As this blog will testify, I’ve wasted a lot of money during my life. Countless books, records, films and games, hard earned wages thrown away in a vain pursuit to fill my waking hours. But my excess pails into comparison put against the band Duran Duran, who decided to spend what must of been a huge chunk of their earnings on this very strange feature film.
According to Wikipedia, the band were reluctant to issue a straight forward concert video, and so instead hired Australian director Russell Mulcahy to do something a bit different. He’d already directed a number of their promos, and had just finished his first full length movie (unless you include Derek and Clive Get the Horn, which I must make a note to write a blog post about one day) Razorback.
I have no idea what budget they handed Mulcahy, but the film looks expensive. They shot the fantasy elements on the Bond soundstage at Pinewood, the concert segments at the Birmingham NEC. The storyline, such as it is, concerns the origins of their name, taken from the Jane Fonda movie Barbarella. Doctor Duran, the evil presence of that film, keeps on hearing his name and so returns to Earth to battle these impudent humans who have stolen his identify. I can only imagine the reaction of the average 14 year old Duranie, sat watching the rather bizarre opening five minutes of utter nonsense, alien Brummies and all, before the band launch into song.
What’s good about Arena? Well, it’s got a Time Bandit in it, so that’s something. The concert scenes are pretty thrilling, spoilt somewhat when the filmed elements creep back in, particularly the characters in the lift during the opening song. The song choices are all quite safe, sticking to the bigger singles, so a fan hoping for something musically more interesting would be disappointed.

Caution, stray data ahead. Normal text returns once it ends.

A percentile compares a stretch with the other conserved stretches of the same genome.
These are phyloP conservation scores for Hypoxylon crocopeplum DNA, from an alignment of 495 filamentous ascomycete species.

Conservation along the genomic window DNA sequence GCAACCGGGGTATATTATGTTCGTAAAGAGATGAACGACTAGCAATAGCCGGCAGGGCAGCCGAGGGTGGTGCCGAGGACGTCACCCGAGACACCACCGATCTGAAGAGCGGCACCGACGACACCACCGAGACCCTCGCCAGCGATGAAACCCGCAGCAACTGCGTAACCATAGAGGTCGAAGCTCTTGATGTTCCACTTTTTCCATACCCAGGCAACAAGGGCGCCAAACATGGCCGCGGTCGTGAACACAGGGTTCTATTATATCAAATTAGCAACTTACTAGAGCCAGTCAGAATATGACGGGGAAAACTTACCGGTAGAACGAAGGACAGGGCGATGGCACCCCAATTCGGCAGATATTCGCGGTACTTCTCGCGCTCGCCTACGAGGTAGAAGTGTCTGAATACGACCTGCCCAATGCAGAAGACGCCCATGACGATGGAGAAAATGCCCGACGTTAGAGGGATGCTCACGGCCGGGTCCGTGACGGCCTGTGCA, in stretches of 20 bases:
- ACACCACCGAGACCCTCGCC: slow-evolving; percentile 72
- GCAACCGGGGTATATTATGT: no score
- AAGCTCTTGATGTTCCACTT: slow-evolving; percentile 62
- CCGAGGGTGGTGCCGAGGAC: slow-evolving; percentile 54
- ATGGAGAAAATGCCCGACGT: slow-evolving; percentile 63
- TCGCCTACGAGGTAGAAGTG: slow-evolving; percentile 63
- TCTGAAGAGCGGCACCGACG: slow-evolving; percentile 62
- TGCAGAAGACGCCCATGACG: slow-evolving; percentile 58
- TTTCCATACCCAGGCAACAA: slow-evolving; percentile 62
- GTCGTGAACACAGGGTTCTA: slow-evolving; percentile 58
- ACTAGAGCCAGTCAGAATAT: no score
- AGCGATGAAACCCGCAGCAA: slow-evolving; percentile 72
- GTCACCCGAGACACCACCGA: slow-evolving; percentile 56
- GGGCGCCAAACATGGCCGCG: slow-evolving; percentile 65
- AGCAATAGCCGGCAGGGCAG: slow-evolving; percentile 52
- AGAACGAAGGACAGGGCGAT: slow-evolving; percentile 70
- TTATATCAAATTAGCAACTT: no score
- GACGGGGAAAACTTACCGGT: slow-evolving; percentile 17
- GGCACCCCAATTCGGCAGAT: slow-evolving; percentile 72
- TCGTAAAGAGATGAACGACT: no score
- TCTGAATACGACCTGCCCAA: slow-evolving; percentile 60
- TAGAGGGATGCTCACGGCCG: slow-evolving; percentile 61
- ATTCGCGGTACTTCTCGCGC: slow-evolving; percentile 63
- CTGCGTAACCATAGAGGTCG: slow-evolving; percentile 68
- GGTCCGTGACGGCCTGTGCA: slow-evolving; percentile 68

The centre piece is the full promo for Wild Boys, which is extraordinary in so many ways. Not just for it’s absurdity, or how despite this it takes itself utterly serious, as the band spin on windmills and bang their heads on car bonnets. Possibly the presence of TV chef Rustie Lee on a monitor is the sanest part of the whole piece.
My first introduction to Arena came when my brother bought the VHS. I was about 15, and whilst I liked the band I wouldn’t say I was a fan. I’d never even bought one of their singles, let alone an album. I was still more into computer games than music, a situation soon to be massively spun on it’s head.
My reaction when he played it was mostly one of utter confusion. What was this? Is it a film, or a music concert. It annoyed me that it couldn’t make up it’s mind what it wanted to be, something I still think to this day. The clip below of The Reflex from the movie says this more clearly than I ever could.
So many bands of the era went down this road. The strangest is Pet Shop Boys and their movie, It Couldn’t Happen Here, which tellingly has yet to recieve a DVD release. I have only seen it once, and remember it as being like an art house Carry On Film. One minute Chris Lowe is chucking fried eggs over Barbara Windsor, and then you have Gareth Hunt messing around with a dummy. Their songs are few and far between, the character elements drawn out and boring.
So why so I own a copy of Arena? Well, my wife is possibly the biggest Duran Duran fan on the planet, and so she bought the DVD reissue when it came out. It sits alongside her other Duran Duran DVD, Sing Blue Silver, another treat for the senses.
It was late into the 1980’s when I bought my first Duran Duran record, when I purchased the 12″ of All She Wants Is. I also bought the album it belongs to, Big Thing. These days, I love Duran Duran. I’ll listen to their albums at work and they bring me great pleasure. I’m not sure though I would ever have the patience to sit through this sorry excuse for a movie again though. Personally, I’ve spent about £50 on Duran Duran. When you add in my wife’s contribution to Le Bon’s boat fund, the household’s spend it considerably higher.